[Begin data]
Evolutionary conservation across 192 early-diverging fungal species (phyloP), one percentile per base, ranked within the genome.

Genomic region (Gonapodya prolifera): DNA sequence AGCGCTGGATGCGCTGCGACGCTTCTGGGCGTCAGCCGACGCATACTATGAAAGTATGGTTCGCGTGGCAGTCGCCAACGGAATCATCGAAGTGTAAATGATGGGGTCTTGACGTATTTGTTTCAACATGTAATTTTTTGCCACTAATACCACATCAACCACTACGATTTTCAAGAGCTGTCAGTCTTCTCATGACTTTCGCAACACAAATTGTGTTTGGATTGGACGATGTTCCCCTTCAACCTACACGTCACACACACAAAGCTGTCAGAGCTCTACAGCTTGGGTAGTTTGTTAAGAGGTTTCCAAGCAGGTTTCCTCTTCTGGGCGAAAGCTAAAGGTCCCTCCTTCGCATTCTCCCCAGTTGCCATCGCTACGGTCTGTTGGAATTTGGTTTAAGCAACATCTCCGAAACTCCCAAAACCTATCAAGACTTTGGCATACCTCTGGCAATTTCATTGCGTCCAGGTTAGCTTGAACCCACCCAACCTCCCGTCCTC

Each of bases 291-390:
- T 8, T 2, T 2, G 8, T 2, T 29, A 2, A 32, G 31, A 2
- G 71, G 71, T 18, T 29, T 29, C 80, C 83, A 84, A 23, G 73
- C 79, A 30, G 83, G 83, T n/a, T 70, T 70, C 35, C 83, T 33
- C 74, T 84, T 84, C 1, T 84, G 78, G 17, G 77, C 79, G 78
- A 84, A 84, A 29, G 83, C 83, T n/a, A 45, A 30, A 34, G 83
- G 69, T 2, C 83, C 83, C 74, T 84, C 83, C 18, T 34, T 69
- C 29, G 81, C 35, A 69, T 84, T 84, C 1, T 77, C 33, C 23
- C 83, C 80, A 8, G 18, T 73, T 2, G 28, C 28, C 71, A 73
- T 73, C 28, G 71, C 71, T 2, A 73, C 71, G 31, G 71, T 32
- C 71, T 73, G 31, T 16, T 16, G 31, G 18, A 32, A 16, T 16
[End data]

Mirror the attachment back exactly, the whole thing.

Evolutionary conservation across 192 early-diverging fungal species (phyloP), one percentile per base, ranked within the genome.

Genomic region (Gonapodya prolifera): DNA sequence AGCGCTGGATGCGCTGCGACGCTTCTGGGCGTCAGCCGACGCATACTATGAAAGTATGGTTCGCGTGGCAGTCGCCAACGGAATCATCGAAGTGTAAATGATGGGGTCTTGACGTATTTGTTTCAACATGTAATTTTTTGCCACTAATACCACATCAACCACTACGATTTTCAAGAGCTGTCAGTCTTCTCATGACTTTCGCAACACAAATTGTGTTTGGATTGGACGATGTTCCCCTTCAACCTACACGTCACACACACAAAGCTGTCAGAGCTCTACAGCTTGGGTAGTTTGTTAAGAGGTTTCCAAGCAGGTTTCCTCTTCTGGGCGAAAGCTAAAGGTCCCTCCTTCGCATTCTCCCCAGTTGCCATCGCTACGGTCTGTTGGAATTTGGTTTAAGCAACATCTCCGAAACTCCCAAAACCTATCAAGACTTTGGCATACCTCTGGCAATTTCATTGCGTCCAGGTTAGCTTGAACCCACCCAACCTCCCGTCCTC

Each of bases 291-390:
- T 8, T 2, T 2, G 8, T 2, T 29, A 2, A 32, G 31, A 2
- G 71, G 71, T 18, T 29, T 29, C 80, C 83, A 84, A 23, G 73
- C 79, A 30, G 83, G 83, T n/a, T 70, T 70, C 35, C 83, T 33
- C 74, T 84, T 84, C 1, T 84, G 78, G 17, G 77, C 79, G 78
- A 84, A 84, A 29, G 83, C 83, T n/a, A 45, A 30, A 34, G 83
- G 69, T 2, C 83, C 83, C 74, T 84, C 83, C 18, T 34, T 69
- C 29, G 81, C 35, A 69, T 84, T 84, C 1, T 77, C 33, C 23
- C 83, C 80, A 8, G 18, T 73, T 2, G 28, C 28, C 71, A 73
- T 73, C 28, G 71, C 71, T 2, A 73, C 71, G 31, G 71, T 32
- C 71, T 73, G 31, T 16, T 16, G 31, G 18, A 32, A 16, T 16